To enhance understanding of this and to reduce the risk of nervousness and adverse reactions to dogs, children, young people and all participating in interventions with animals should be given appropriate safety and welfare training in advance of interventions. For dog-assisted interventions, it is crucial that participants are given instruction on understanding stress signalling in dog behaviours [24] as well as information on safe behaviour around dogs [26].
In the unlikely event that scratches and bites do occur, these should be carefully attended to and a first aider be alerted to assess the injury and, if necessary, professional medical attention should be sought. All such incidents should be recorded in accordance with school/setting procedures and logged in accident/incident books as appropriate. Dog bites should also be reported to appropriate health agencies if and as required by local or national governments.
Interactions should be halted immediately where any behaviour from the child/participant or the animal calls into question the safety of the other. It is also vital that all dogs and dog-handler teams have valid and appropriate insurance. The LEAD risk assessment toolkit incorporates all these factors within its assessment process.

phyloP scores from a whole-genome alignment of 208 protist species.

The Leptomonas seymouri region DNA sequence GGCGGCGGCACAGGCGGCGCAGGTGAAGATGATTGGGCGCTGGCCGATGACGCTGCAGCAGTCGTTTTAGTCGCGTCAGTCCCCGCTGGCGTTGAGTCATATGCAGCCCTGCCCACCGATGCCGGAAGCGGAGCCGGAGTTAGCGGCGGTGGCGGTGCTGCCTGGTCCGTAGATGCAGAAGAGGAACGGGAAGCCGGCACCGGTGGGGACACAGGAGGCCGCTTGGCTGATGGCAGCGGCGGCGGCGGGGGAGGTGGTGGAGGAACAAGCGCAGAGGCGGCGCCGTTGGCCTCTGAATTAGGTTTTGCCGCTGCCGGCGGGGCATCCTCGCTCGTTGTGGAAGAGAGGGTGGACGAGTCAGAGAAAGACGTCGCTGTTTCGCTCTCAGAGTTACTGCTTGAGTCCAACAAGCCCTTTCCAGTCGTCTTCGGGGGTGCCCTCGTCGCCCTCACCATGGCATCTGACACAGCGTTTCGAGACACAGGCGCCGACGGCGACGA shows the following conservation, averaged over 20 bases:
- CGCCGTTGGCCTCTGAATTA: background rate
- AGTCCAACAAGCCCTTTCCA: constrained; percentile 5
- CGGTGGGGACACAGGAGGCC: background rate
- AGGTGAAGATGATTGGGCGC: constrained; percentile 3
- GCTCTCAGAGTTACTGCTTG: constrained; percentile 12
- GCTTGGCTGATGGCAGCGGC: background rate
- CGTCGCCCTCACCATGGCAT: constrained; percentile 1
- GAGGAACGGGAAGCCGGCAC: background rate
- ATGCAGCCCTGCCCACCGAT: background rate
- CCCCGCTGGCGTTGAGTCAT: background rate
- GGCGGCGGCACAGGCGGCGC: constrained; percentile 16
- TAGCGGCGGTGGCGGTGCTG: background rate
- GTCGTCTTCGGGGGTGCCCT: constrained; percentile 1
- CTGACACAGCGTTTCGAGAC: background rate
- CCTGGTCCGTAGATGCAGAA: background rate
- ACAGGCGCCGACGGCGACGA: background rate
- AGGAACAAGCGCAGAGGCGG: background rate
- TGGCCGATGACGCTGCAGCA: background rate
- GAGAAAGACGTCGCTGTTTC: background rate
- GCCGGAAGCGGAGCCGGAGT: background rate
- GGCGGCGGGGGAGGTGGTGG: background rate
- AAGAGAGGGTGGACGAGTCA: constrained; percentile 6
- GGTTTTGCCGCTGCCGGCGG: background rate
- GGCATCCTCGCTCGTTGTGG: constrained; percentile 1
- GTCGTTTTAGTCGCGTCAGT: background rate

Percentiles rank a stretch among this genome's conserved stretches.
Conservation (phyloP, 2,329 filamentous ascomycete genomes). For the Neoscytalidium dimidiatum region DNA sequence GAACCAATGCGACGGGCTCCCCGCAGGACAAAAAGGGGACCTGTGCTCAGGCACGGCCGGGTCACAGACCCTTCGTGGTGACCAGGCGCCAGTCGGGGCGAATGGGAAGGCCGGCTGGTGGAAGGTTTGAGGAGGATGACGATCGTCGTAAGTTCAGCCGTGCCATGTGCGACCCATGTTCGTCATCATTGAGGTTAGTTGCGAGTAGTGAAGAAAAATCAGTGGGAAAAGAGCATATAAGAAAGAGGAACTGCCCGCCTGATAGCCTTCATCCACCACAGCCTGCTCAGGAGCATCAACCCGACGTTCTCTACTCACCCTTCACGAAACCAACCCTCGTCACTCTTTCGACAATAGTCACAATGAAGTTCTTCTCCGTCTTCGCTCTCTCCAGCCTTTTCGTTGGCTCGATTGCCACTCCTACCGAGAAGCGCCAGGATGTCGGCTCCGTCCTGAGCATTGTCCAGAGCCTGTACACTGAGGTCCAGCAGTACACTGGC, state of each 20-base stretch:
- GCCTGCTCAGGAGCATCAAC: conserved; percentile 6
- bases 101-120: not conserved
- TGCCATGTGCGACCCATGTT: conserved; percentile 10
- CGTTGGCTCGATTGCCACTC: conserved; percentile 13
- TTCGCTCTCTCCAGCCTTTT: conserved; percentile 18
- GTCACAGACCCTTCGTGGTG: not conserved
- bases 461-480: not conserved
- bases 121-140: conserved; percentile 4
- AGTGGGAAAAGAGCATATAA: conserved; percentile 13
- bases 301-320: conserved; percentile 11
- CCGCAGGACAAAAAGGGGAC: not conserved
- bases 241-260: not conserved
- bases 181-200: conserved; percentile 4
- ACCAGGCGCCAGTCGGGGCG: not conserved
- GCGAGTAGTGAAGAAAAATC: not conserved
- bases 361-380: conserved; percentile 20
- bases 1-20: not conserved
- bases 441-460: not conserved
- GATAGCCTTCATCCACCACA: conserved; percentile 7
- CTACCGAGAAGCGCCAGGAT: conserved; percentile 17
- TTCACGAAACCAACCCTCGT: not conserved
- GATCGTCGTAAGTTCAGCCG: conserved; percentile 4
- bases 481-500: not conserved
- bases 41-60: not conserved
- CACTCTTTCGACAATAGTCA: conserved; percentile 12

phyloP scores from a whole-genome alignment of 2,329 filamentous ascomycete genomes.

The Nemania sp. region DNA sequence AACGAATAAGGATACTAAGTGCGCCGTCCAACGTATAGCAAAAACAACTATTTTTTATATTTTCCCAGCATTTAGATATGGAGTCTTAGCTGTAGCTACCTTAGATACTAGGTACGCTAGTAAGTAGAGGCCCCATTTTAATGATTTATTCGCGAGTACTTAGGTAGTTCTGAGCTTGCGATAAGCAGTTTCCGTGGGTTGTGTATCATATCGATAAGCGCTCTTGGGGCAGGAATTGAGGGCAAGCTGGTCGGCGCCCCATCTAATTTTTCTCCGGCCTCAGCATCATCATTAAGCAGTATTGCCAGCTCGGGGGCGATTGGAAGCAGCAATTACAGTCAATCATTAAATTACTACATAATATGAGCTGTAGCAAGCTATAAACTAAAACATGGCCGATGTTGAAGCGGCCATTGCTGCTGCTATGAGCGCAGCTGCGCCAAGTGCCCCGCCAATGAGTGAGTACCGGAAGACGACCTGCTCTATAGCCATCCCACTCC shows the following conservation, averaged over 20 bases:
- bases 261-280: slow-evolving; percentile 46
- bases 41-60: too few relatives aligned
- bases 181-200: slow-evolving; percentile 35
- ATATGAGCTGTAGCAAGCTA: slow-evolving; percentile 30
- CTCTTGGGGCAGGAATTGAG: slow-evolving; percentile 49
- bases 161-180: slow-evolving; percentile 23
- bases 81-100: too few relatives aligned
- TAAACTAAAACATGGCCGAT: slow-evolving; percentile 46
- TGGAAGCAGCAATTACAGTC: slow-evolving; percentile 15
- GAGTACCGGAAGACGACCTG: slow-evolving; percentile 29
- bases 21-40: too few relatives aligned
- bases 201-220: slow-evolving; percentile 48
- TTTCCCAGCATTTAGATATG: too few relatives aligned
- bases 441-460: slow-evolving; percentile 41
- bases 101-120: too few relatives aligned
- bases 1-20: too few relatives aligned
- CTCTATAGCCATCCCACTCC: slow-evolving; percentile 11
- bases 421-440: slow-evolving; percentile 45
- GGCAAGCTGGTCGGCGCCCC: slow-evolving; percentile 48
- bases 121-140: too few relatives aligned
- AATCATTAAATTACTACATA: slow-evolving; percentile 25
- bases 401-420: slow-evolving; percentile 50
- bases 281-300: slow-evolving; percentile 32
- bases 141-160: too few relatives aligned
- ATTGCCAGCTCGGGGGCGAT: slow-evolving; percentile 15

Finally, the location for the AAI should be agreed in advance and arrangements made for the appropriate care of the dog, given its size and temperament. This also applies to decisions such as how the animals enter and exit the setting, and an initial familiarisation visit. For instance, bringing a dog through a busy school entrance creates an opportunity for unmanaged interactions and could create discomfort, distress and risks for children or staff with allergies or phobias as well as stress for the dog and should be avoided where possible. School/setting personnel can aid in reducing this unnecessary interaction either by agreeing the use of alternative entrances or advising on suitable times for animals to enter and leave the school. Ideally, a separate room is to be used that is quiet, well-lit and ventilated and can be cleaned easily. Dogs should not be allowed to roam around the setting environment unrestricted and should always be accompanied by a handler, regardless of the size or type of animal.